Marble aka Lodivale, Lodi (Nye County) We Visited: 13 December 2003
Our Dinner: Hamburgers at Middlegate!
38 59' 39"N, 117 52' 42"W Downeyville Quad

Directions: Directions: Highway 50E from Fallon 47 miles to Middlegate and the junction of Highway 361; Turn S on SR361 for 17.1 miles, turn left (at sign) on local dirt road for 12.3 miles; right on local dirt road for 4.7 miles; right on local dirt road for 2.1 miles.

From Fallon: 83.2 miles

What Was

Unlike nearby Quartz Mountain and Broken Hills, whose mines were primarily lead-silver ore, Marble was mining gold. Thompson & West's History of Nevada (1881) mentions Lodi:

In 1878 the town contained a population of 100, and boasted a store, blacksmith shop, boarding-house, saloon, a ten-ton smelting furnace, and other indications of business life. It has since been abandoned, however, and there are only six miners in the district.

As stated. things kind of petered out around 1880, only to start up again in 1905.

At that time it was renamed Marble, according to Paher. This doesn't jibe with the Post Office dates, though, which overlap for Marble and Lodi, so something is screwy somewhere. I checked the maps I have and they show:

1914 General Land Office               Marble
1909 Hammond                             Marble
1908 USGS Tonapah Quad map      Marble
1936 Conoco                                 Lodivale
1939 Standard Oil                          Lodivale
1940 Shell Oil                                Lodivale
2002 Garmin                                 Lodi

Interestingly, the USGS Feature Name Query Form lists the following variants for Lodi: Bob, Lodi Valley, Lodival, Lodivale, and Lodiville. It doesn't list Marble, but when Marble is queried it returns the exact same location.

Paher talks about platting the sites of Bob and Lodi Tanks nearby, but I have no evidence that they were ever actually established. As the days are short in December, we didn't have time to check further down the road. Clearly, this is a site that calls for coming back during the summer months and exploring the entire area. Not to mention finding some more documentation.

OLD LODI MINES SOLD TO JOSEPH TONOPAH, Jan. 31-- At one time Lodi supported a population of 2000 persons and was considered the most advanced community in Nye County but, as the forest were consumed to keep the furnaces going and the cost of fuel ran too high for profits, the production declined and, when silver went down the camp almost went off the map. The group of mines known as the Lodi, carry a credit of several million dollars produced between 1858 and 1913. The sale includes twenty-nine claims, of which six are petented and the remainder in process of patent. The location is forty miles from Luning and twenty five miles from teh Simon Silver Lead mines on the edge of Churchill County.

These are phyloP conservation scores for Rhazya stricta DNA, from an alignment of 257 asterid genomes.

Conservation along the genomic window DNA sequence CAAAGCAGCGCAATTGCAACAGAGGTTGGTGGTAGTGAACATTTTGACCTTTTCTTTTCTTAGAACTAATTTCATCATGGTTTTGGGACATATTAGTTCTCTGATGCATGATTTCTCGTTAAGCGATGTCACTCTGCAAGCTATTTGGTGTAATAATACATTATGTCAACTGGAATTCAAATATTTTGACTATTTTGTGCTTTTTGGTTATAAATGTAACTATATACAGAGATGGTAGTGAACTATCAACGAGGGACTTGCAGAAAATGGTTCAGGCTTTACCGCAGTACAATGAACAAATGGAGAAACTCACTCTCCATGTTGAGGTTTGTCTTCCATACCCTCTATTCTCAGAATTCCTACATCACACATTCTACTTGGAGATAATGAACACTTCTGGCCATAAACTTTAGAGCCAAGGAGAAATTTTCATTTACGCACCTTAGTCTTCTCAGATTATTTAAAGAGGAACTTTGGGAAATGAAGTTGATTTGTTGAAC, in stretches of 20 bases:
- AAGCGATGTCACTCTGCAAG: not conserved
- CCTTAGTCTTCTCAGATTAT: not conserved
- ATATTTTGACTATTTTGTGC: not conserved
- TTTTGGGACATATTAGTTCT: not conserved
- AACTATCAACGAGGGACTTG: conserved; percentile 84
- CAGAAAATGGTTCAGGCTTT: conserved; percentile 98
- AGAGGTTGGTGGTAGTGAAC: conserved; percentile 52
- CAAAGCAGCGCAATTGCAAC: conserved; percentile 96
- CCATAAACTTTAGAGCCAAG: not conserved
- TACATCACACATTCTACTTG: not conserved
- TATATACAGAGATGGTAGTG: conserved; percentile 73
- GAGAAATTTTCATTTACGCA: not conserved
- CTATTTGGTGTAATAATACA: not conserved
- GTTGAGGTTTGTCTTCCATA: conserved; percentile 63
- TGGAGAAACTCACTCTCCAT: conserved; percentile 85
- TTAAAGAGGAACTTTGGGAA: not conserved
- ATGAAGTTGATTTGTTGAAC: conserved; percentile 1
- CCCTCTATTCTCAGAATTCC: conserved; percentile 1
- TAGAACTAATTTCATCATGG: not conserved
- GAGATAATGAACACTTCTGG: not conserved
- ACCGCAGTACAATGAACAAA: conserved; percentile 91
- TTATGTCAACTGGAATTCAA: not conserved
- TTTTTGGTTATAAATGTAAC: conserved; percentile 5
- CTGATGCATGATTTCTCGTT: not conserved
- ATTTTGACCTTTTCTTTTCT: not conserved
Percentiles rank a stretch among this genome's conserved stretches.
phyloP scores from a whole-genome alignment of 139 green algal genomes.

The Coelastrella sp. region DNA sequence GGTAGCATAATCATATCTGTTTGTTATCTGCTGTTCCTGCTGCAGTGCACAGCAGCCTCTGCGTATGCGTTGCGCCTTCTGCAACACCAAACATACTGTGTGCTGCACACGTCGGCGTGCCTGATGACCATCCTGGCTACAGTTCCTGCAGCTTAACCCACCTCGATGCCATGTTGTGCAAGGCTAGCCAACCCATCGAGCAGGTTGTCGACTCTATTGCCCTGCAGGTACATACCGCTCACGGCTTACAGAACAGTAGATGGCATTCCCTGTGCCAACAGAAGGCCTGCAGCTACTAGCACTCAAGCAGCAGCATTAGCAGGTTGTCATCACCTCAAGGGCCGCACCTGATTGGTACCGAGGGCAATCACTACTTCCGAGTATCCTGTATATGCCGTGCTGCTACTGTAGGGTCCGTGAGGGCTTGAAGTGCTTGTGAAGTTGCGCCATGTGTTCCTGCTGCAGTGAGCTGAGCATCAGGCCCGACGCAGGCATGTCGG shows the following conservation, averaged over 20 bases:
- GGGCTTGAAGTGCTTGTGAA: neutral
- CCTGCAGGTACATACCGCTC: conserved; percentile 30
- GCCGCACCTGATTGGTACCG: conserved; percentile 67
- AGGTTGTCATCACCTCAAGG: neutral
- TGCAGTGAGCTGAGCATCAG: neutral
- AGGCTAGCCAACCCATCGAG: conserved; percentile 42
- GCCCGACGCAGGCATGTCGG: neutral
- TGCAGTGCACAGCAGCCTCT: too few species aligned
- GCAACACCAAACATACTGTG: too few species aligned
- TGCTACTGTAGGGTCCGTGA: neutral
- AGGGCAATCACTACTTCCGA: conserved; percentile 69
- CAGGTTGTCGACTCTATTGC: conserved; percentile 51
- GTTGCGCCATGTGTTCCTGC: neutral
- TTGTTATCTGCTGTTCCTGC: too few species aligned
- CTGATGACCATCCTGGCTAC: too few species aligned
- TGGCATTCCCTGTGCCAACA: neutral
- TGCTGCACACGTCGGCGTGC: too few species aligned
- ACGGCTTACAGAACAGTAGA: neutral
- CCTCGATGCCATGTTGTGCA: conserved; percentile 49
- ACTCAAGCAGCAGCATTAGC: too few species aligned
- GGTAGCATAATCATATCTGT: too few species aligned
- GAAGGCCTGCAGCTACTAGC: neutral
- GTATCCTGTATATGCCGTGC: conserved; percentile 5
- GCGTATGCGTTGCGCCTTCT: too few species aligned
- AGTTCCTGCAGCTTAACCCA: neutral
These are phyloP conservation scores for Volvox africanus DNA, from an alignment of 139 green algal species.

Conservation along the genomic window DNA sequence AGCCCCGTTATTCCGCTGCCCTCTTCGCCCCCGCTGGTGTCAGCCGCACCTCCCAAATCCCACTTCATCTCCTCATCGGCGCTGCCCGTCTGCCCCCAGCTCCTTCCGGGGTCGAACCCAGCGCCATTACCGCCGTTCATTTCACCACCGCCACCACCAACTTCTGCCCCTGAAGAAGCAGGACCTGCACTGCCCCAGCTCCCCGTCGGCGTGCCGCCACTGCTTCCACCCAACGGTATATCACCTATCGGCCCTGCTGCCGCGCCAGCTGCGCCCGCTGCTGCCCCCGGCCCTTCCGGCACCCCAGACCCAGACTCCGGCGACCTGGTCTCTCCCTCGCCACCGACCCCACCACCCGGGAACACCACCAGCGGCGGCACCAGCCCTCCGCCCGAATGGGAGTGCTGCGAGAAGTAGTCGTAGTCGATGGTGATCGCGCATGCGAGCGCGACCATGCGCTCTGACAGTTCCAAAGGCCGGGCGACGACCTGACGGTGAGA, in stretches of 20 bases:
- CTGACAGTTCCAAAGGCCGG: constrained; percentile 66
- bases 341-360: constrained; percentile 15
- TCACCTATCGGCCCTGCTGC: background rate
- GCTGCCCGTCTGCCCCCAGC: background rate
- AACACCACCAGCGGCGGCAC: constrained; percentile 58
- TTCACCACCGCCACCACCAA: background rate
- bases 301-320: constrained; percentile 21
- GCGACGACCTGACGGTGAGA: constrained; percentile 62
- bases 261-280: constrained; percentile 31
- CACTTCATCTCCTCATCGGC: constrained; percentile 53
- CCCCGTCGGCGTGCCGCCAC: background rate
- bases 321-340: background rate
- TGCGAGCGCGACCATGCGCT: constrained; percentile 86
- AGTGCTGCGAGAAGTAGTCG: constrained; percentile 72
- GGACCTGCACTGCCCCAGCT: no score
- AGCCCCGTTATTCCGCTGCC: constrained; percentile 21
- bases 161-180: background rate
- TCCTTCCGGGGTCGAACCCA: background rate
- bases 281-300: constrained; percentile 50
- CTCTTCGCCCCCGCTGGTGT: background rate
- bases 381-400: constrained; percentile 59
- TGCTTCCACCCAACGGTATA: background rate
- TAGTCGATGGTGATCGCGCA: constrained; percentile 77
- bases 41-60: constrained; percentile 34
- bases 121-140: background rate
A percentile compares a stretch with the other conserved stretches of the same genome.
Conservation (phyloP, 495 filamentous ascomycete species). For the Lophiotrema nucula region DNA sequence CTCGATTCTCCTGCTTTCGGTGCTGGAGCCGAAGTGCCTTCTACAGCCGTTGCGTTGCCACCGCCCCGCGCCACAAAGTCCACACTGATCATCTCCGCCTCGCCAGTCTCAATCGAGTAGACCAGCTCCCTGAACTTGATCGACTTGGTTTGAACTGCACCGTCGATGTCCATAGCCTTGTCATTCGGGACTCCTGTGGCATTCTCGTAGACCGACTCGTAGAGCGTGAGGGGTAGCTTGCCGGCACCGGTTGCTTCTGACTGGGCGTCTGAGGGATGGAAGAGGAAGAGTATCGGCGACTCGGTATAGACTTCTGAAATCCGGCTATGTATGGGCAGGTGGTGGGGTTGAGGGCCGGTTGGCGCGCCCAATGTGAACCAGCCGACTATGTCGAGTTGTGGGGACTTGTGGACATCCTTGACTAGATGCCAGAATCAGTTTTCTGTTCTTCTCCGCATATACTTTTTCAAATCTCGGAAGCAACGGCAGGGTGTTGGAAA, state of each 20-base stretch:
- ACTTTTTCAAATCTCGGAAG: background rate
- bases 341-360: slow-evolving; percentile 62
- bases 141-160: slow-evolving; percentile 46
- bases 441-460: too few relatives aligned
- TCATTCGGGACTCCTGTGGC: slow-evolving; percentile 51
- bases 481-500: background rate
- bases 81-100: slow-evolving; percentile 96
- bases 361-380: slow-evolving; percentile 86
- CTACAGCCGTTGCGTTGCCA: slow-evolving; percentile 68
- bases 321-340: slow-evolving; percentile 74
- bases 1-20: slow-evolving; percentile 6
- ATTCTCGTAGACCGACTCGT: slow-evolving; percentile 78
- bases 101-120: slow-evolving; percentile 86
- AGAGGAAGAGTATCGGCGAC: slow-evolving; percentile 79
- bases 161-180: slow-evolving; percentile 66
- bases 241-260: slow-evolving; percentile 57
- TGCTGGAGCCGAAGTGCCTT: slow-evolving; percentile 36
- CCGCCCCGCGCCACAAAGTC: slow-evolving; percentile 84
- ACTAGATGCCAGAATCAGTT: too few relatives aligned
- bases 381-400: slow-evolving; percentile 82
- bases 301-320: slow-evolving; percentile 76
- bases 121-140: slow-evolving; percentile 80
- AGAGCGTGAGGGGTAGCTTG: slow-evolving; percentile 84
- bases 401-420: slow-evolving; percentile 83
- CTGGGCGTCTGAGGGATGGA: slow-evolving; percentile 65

-Reno Evening Gazette, Saturday, Jan.31, 1920

Post Office: March 2, 1906 - December 15, 1917 (Marble); July 23, 1909 - August 15, 1910 (Lodi)

Newspaper: None

What is

We added Marble to the trip as an afterthought and it turned out to be more interesting than Broken hills and Quartz Mountain put together. Clearly, there was a lot of activity here, structures were made of stone and brick and thus have resisted attempts to carry them off, and they tend to weather better than wood. There was a smelter here, and the next to the Illinois Mine headframe there is a boiler which was, at one time, encased in brick. In fact, there is a lot of brick work at the site.

See also Illinois Mine.

Rock and brick work make up part of what I believe is the smelter.
The Illinois Mine
What looks to be a concrete refrigerator. Pipes lead in and out, circulating through the rack on the bottom.
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